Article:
Better late than never!
This past January, I celebrated my tenth (!!!) anniversary of consecrated life. It has been an interesting ten years—since my consecration day, I have spent three years living in Rome, finished two graduate degrees, written a book and several popular articles, served as a parish director of religious education and as an ecclesiastical tribunal Judge, made numerous wonderful friends, and have grown in many other ways personally and spiritually. Over all, I am grateful to God for the gift of perseverance!
Here is the anniversary reflection I wrote for the February 2019 issue of the U.S. Association of Consecrated Virgins' newsletter, “The Lamp”:
After a life-long friendship with God, I first felt called to be a bride of Christ when I was twelve years old. I just fell completely in love, once and for all. At eighteen I began visiting religious communities, and while I met a number of admirable nuns and religious Sisters, none of the communities I visited completely resonated with the specific way I felt called in my heart. When I was nineteen, a local priest gave me a copy of the Rite of Consecration to a Life of Virginity, and upon reading it I knew instantly that this was my vocation. In particular, I was drawn to the central charism of a spousal relationship with Christ; to the spirituality of evangelical virginity; to this vocation’s special bond with the local diocesan Church; toward the Rite’s emphasis on praying the Liturgy of the Hours; and especially to the fact that this vocation was a call to follow in the footsteps of the Church’s early virgin-martyr saints, like St. Agnes and the other women mentioned in the Roman Canon at Mass.
Initially I was turned away from the consecration of virgins for being too young, but after two more years of visiting religious communities, I tried approaching my home Archdiocese of New York again, and at that point I was accepted as a candidate for consecration. I was solemnly consecrated to a life of virginity at Sacred Heart Church in Newburgh, NY on January 3, 2009, when I was twenty-three years old and a recent college graduate.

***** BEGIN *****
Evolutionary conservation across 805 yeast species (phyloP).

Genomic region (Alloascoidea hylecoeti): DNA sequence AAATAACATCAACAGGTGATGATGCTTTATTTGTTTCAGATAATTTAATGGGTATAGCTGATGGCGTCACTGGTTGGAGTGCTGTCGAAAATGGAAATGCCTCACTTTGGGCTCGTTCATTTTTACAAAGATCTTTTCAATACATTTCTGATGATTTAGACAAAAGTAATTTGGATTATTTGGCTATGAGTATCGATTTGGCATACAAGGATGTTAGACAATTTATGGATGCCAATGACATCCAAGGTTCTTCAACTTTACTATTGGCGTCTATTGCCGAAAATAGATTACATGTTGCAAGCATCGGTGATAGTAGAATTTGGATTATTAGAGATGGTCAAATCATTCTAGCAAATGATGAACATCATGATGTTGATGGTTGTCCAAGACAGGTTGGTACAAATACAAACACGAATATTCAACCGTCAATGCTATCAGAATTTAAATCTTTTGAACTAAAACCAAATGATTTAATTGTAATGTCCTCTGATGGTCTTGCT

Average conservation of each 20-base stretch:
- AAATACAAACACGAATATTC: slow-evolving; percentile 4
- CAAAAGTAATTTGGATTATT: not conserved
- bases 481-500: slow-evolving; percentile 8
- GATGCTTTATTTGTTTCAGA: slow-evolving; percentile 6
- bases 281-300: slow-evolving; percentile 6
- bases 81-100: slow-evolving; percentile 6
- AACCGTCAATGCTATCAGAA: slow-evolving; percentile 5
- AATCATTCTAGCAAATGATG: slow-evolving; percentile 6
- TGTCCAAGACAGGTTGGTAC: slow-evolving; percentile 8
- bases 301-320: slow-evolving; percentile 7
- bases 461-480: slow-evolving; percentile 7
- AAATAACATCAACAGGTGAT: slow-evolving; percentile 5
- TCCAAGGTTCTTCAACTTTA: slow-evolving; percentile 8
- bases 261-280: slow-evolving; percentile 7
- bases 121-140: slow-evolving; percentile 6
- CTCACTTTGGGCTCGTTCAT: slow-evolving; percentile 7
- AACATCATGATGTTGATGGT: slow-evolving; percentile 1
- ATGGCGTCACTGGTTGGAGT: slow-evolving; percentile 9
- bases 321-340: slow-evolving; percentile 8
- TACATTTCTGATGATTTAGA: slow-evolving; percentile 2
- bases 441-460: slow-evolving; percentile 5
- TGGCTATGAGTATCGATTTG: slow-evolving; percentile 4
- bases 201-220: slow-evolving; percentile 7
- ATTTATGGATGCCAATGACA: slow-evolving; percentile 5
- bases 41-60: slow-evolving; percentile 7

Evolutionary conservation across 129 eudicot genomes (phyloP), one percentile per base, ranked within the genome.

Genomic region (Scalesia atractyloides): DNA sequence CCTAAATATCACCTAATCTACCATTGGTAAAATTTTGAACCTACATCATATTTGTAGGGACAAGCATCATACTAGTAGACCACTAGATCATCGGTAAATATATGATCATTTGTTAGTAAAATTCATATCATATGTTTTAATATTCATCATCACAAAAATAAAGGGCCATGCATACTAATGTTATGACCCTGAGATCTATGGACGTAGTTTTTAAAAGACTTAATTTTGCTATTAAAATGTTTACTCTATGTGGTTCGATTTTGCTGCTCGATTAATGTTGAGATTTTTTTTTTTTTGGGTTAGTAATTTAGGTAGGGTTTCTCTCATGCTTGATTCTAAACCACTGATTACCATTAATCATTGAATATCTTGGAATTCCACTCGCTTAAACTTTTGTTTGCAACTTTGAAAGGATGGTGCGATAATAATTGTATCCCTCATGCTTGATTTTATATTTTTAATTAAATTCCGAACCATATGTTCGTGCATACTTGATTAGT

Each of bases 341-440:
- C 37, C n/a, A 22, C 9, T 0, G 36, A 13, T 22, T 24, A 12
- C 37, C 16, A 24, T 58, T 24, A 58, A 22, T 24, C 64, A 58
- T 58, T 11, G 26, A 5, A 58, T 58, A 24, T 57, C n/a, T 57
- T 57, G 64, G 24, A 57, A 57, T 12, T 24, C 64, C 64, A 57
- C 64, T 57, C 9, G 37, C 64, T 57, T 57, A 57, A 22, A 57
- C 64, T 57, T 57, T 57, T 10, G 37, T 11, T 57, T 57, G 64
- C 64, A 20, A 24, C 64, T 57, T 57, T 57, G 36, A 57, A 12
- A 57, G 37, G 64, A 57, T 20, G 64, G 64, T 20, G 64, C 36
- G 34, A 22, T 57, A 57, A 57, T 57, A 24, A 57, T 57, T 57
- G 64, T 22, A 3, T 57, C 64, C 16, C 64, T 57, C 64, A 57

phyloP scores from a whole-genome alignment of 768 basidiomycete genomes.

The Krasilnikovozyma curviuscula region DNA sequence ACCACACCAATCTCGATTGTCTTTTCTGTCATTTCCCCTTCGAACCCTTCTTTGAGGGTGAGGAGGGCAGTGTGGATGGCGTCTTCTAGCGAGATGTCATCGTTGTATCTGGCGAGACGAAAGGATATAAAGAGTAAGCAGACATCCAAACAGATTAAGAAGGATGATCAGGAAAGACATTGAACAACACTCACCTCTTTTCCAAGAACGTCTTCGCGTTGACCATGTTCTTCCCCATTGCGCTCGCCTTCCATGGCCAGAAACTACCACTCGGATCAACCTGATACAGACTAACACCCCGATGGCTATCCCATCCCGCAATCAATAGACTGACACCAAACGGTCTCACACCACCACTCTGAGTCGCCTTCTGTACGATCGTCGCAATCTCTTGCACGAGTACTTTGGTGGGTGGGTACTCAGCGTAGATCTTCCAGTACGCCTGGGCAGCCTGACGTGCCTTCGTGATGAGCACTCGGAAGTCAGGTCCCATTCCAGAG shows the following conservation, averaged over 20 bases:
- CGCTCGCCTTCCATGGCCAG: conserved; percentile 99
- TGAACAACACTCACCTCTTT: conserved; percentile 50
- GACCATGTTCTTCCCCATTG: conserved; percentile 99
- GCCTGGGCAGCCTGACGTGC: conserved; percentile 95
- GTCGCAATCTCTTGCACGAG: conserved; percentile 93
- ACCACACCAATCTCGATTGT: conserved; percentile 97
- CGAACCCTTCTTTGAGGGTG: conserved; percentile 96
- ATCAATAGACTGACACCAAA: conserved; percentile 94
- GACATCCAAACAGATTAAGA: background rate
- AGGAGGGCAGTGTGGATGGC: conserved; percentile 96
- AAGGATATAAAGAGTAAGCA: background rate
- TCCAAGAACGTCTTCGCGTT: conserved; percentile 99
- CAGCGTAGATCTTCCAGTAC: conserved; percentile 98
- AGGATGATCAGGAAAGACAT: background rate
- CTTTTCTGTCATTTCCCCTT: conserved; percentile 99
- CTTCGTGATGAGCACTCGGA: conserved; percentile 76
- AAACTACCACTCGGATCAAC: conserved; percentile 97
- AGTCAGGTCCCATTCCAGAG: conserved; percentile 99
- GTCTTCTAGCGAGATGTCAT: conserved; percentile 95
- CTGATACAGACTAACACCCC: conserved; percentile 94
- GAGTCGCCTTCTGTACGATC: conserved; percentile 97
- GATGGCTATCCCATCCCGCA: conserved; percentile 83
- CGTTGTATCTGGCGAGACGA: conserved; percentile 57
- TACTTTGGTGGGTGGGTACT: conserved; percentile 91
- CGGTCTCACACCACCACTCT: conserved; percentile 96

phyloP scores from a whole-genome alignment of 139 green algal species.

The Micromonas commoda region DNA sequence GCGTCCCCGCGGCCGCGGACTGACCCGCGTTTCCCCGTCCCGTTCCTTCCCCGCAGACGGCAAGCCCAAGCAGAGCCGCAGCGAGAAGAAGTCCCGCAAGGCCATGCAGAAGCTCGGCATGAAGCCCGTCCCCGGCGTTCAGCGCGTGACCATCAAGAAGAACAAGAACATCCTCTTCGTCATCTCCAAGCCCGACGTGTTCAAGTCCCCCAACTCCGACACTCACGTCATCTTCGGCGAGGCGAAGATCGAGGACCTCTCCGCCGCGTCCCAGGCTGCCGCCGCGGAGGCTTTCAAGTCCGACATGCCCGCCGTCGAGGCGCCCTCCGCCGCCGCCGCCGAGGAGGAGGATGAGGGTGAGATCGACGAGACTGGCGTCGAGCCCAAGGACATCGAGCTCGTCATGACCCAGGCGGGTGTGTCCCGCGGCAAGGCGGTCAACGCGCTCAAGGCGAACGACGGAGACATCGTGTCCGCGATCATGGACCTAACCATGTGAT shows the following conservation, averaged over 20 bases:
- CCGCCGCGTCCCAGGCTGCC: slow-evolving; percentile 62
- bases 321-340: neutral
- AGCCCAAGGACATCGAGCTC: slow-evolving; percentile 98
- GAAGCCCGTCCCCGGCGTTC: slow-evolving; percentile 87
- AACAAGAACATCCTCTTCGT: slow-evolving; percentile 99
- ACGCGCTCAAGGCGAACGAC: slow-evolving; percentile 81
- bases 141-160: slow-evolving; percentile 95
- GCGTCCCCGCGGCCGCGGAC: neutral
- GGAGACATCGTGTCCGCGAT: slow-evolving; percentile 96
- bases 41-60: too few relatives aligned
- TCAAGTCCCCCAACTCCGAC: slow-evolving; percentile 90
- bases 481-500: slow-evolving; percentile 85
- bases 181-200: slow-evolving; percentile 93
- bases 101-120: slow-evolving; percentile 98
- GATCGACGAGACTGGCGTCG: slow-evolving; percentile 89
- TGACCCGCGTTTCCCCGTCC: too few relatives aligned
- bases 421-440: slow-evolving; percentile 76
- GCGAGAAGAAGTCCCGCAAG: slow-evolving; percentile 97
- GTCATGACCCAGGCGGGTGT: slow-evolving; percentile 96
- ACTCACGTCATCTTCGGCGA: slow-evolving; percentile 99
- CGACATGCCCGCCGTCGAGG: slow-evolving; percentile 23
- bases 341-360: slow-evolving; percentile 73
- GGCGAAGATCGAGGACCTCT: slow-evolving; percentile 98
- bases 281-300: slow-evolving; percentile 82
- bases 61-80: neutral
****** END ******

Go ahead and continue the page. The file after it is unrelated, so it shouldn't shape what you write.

I can honestly say that I am even happier to be a bride of Christ now than I was on the day of my consecration. Although there have been many challenges over the past ten years, they have only made my vocation more precious to me. As I’ve grown older, I’ve found I have a new sense of glad astonishment that God would be so gracious as to call me to this kind of relationship with Himself.
As I reflect on my tenth anniversary of consecrated life, one image that has been frequently coming to mind is the Lamb of God. Most obviously, consecrated virgins are called to be “the Image of the Church as Bride”; that is, the “Bride of the Lamb” mentioned in Revelation 21:9.
But more personally, the Gospel for the actual day of my tenth anniversary was John 1:29-34, where John the Baptist points to Jesus and declares: “Behold the Lamb of God.” I was reminded by the priest celebrating a Mass of Thanksgiving that day that this is my mission, too—to be a witness pointing others towards Jesus, who is the Lamb.
I was reminded as well that as lambs were used for sacrificial worship in Old Testament, Jesus is the Lamb of God because he offered Himself as a sacrifice. On the day of my consecration it was very much my hope and intention to offer myself as a living sacrifice to the Lord in the same spirit that saints like Agnes offered their lives. It can be easy to forget the joy that comes with a spirit of radical self-offering, but ten years after my consecration I’ve realized how important it is to continually renew this resolve in my heart.
Finally, my consecrated life has brought me to places I never would have guessed, including three years living in Rome as a canon law student; and then later, an unexpected but clearly providential call to serve the Church in the Diocese of Winona-Rochester in Minnesota as a staff canonist and coordinator of the marriage tribunal. Even amidst the difficulties of leaving home and family for a new and unfamiliar place, there’s a greater peace in recalling that virgins are the ones who “follow the Lamb wherever He goes.” (Revelation 14:4) My prayer after ten years is that I will always be given the grace to follow the Lamb wherever He leads me.
|January 3, 2009|
|January 3, 2019 - after a Mass of Thanksgiving, in the very same Church!|
|On the feast of St. Agnes, a second Mass of Thanksgiving in Minnesota, |
in our Diocesan Office chapel with local diocesan priests.